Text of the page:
How badly will DirecTV's 20 million viewers miss The Weather Channel?
Subscribers of the largest satellite TV provider lost access to the popular cable channel shortly after midnight on Tuesday because of a dispute over retransmission fees. The conflict highlights the growing friction between content producers and distributors over such "carriage" fees, a growing source of profits for media companies.
Weather Channel spokeswoman Shirley Powell said the channel is seeking a 1 cent per subscriber increase in what DirecTV pays to carry the channel. DirecTV wants a fee cut. The Weather Channel earns roughly 13 cents per subscriber in retransmission fees, according to data from market research firm SNL Kagan.
DirecTV customers won't be able to access The
Weather Channel's video feed over the Internet, which Powell said the broadcaster offers
only during weather emergencies such as Hurricane Sandy. "We do that
because people will often lose their TV reception during those times, and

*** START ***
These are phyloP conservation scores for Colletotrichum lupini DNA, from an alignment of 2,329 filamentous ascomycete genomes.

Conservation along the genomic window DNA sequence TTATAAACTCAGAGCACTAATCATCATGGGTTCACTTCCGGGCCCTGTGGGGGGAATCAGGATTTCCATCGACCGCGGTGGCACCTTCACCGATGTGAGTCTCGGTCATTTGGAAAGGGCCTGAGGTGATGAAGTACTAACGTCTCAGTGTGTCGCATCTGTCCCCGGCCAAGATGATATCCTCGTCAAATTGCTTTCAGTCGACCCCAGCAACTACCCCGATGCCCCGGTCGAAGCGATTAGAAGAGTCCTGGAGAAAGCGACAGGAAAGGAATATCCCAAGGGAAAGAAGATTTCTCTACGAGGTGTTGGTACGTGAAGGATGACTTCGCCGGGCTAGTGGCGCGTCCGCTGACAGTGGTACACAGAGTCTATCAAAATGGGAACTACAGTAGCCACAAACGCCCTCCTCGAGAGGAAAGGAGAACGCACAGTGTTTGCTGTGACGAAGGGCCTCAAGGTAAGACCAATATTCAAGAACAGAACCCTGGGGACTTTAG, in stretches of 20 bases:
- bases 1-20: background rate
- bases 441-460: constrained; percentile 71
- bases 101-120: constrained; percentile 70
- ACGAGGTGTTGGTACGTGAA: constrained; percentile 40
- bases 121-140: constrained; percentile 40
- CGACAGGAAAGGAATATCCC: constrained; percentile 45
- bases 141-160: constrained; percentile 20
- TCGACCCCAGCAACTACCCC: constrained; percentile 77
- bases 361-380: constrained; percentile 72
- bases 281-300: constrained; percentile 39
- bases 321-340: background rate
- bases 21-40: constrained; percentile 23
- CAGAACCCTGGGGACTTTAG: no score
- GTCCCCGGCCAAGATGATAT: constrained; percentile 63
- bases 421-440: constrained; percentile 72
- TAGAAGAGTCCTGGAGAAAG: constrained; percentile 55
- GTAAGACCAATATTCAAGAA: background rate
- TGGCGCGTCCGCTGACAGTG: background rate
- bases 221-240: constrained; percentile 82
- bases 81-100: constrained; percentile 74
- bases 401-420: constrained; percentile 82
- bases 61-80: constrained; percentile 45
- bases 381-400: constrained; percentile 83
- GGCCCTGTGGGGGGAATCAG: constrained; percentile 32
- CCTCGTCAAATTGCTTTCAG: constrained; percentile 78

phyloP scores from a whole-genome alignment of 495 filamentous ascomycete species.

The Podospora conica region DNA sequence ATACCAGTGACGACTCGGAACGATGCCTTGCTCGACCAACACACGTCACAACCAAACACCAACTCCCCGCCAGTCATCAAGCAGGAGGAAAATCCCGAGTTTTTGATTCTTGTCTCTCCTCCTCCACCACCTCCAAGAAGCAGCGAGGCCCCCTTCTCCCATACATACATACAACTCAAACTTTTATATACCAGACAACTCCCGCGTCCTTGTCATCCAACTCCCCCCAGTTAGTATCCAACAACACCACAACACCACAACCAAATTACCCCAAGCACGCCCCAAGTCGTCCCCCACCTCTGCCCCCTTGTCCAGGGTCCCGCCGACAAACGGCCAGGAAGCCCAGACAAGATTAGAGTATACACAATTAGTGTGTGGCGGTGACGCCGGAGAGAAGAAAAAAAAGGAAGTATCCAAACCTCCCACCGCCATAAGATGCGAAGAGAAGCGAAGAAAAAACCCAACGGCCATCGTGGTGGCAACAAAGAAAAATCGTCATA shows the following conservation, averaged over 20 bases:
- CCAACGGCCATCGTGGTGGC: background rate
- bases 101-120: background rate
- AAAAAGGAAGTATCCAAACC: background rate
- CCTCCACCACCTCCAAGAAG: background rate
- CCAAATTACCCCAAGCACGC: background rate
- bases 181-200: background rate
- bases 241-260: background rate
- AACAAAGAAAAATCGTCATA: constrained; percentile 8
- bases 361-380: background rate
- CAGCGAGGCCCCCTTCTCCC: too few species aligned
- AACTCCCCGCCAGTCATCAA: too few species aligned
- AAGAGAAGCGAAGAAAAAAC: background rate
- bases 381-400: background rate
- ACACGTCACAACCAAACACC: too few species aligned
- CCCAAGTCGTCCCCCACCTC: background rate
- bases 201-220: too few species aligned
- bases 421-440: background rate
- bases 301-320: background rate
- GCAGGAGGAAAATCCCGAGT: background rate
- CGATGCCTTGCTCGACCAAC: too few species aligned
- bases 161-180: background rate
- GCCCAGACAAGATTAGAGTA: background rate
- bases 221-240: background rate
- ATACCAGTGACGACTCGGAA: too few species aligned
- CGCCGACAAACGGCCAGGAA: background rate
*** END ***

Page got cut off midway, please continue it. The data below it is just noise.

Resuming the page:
we want them to have information to keep them safe and prepared," she
said in an email.
“Consumers understand there are now a variety of other ways to get weather coverage, free of reality show clutter, and that The Weather Channel does not have an exclusive on weather coverage – the weather belongs to everyone," said Dan York, chief content officer at DirecTV, in a statement.For its part, The Weather Channel, wants DirecTV viewers to contact members of Congress about the dust-up, which it calls a "public safety issue."
Carriage fees are a growing source of profit for media companies. SNL Kagan estimates that media companies will earn $7.2 billion in such fees by 2019, an increase over more than 130 percent from $3.3 billion last year.